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Think entertainment is violent today? The Victorians were much, much worse

Updated Tuesday, 15 November 2016
Sweeney Todd vs Grand Theft Auto? Dr Rosalind Crone tells us why they liked a good hanging back in the day. 

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A man being hanged cartoon, society matters There Will Be Fun! proclaims the tag line of the British Library’s latest exhibition, a show exploring the spectacle and sheer pleasure of Victorian entertainment through vibrant playbills and posters, and rare sound and film recordings. The pieces assembled expose a number of key themes, including the wonderful diversity of performance genres, the appetite for innovation and sensation, the increasingly commercial world of Victorian showbiz, and the growth of mass audiences. All good fun and relatively harmless. Or is it?

There is another story about Victorian entertainment that lies behind these jolly posters and harmless pantomimes, one which I would argue is as important for understanding modern British culture: that of the seemingly insatiable appetite for representations of violence among ordinary Victorians. From the opening of Queen Victoria’s reign until the last decades of the 19th century, men, women and even children were amused by images and descriptions of murder and mutilation which would today be regarded as shocking and unfit for public consumption.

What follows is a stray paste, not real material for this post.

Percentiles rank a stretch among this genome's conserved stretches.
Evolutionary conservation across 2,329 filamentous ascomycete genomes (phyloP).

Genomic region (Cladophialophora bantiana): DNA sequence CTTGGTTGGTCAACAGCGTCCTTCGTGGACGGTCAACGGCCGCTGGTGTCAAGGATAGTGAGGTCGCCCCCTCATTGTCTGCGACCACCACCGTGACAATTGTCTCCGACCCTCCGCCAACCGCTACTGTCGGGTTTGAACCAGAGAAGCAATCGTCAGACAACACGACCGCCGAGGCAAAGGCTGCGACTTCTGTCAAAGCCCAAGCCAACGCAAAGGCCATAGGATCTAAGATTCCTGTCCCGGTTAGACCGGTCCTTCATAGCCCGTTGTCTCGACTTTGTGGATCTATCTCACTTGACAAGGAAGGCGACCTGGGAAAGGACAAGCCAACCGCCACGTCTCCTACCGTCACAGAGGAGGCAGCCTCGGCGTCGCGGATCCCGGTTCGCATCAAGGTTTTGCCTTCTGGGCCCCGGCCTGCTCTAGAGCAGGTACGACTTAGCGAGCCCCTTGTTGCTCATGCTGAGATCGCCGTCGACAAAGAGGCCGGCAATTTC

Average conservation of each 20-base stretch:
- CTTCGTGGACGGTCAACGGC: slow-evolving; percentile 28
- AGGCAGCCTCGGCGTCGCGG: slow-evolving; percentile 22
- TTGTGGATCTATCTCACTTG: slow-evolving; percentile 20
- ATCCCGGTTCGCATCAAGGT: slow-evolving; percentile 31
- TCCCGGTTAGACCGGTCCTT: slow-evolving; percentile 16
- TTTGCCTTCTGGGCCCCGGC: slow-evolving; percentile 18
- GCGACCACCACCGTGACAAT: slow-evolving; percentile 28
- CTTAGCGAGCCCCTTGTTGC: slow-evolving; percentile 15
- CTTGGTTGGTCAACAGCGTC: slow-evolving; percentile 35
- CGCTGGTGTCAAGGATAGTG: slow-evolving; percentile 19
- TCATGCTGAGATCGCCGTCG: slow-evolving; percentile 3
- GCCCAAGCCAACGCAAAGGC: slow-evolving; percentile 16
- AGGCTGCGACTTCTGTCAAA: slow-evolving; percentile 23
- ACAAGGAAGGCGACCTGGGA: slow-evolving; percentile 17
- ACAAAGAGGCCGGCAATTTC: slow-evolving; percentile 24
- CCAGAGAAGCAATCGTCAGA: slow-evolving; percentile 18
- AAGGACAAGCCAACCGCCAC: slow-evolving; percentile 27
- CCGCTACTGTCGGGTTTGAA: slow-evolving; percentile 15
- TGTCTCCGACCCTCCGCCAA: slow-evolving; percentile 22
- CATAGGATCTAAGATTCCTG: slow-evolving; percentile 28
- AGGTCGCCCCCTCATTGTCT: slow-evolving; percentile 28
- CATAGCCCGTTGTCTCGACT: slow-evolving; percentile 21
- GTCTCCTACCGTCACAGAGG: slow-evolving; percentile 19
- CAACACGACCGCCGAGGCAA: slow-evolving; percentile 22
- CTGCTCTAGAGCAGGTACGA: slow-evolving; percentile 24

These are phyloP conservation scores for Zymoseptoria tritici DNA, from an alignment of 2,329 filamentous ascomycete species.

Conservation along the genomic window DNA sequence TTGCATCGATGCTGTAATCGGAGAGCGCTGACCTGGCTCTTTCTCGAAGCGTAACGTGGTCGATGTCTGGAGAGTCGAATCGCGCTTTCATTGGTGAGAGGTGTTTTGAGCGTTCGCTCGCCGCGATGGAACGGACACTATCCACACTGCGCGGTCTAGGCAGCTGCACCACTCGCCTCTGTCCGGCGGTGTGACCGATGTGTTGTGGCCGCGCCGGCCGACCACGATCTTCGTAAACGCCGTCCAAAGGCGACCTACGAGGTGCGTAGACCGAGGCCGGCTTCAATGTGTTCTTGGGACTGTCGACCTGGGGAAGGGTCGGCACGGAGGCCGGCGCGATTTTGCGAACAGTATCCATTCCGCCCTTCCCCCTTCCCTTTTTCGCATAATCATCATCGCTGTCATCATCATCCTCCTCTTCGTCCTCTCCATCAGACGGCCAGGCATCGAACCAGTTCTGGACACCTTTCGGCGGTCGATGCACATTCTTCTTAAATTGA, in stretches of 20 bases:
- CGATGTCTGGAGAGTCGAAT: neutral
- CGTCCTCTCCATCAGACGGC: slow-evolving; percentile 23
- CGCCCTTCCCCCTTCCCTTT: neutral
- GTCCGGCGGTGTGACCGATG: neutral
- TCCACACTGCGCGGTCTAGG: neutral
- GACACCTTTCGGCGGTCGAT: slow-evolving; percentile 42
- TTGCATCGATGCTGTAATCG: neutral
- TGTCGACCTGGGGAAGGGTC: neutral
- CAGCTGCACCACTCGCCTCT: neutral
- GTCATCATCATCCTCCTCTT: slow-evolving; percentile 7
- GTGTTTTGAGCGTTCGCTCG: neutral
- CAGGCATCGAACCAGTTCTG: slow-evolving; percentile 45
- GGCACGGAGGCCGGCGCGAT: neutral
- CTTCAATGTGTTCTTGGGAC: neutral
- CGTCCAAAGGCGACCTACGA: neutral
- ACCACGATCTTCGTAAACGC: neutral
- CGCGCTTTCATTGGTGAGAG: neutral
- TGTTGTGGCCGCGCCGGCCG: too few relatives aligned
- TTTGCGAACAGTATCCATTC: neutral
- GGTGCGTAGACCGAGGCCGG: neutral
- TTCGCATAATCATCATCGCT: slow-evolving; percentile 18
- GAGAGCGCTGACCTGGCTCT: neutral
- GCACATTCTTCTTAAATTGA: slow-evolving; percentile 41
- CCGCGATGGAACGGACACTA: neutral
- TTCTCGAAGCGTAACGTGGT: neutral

Take, for instance, the popularity of increasingly elaborate pictures of execution. Some very crude depictions of hanging appeared on flimsy sheets sold at foot of the scaffold in the 18th century. But in the early decades of the 19th century, improvements in printing and changes to the penal code increased the public’s desire for such “artwork”. Fewer people, and essentially only murderers, were hanged by the accession of Queen Victoria, so the rarity of an execution combined with the sensational nature of the crime whetted public appetites.

Highly decorative broadsides were printed to inform about and commemorate in prose, verse and image the crime, the trial, the lead up to the execution and the execution itself. Hawkers selling these half-penny productions could be found in the streets of major British towns. But the largest sales were typically achieved on execution day. When James Greenacre, the Edgware Road Murderer, was executed in 1838, approximately 1.65m sheets were sold, a figure that rose to 2.5m for the execution of Maria and Frederick George Manning in 1849.